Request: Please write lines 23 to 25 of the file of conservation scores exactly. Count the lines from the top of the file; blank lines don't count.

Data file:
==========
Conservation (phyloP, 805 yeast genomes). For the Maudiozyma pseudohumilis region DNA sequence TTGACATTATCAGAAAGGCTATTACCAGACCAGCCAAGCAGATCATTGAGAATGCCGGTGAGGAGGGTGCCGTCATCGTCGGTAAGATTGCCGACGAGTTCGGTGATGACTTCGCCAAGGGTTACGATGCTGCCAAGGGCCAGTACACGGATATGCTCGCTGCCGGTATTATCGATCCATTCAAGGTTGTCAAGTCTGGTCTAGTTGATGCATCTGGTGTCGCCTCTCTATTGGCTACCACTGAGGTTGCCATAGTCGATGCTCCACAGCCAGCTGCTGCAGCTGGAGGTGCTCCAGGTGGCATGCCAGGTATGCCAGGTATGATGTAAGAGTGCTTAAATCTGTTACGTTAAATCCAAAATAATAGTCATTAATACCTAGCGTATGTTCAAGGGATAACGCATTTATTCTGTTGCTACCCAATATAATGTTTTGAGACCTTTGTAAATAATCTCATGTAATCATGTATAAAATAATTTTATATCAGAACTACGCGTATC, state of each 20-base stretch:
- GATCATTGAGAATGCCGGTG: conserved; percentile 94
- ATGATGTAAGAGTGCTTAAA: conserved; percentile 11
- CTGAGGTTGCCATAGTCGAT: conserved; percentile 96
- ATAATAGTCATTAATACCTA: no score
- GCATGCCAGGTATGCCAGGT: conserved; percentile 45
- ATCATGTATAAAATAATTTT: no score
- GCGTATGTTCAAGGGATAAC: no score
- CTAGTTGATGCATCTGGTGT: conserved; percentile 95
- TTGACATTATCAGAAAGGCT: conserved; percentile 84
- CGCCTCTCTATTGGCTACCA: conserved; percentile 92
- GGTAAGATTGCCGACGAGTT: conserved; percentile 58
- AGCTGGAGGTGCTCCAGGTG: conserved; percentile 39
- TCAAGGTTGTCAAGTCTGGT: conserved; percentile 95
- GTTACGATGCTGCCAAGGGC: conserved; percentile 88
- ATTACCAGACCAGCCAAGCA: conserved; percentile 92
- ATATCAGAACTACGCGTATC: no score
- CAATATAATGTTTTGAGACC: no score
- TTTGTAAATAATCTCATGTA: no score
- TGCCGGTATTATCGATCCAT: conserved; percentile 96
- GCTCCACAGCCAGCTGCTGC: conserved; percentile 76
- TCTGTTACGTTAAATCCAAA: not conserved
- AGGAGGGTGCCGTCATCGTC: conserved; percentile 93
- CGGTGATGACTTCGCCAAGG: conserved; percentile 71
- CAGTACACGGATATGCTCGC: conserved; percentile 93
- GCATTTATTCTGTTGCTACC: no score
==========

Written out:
- AGGAGGGTGCCGTCATCGTC: conserved; percentile 93
- CGGTGATGACTTCGCCAAGG: conserved; percentile 71
- CAGTACACGGATATGCTCGC: conserved; percentile 93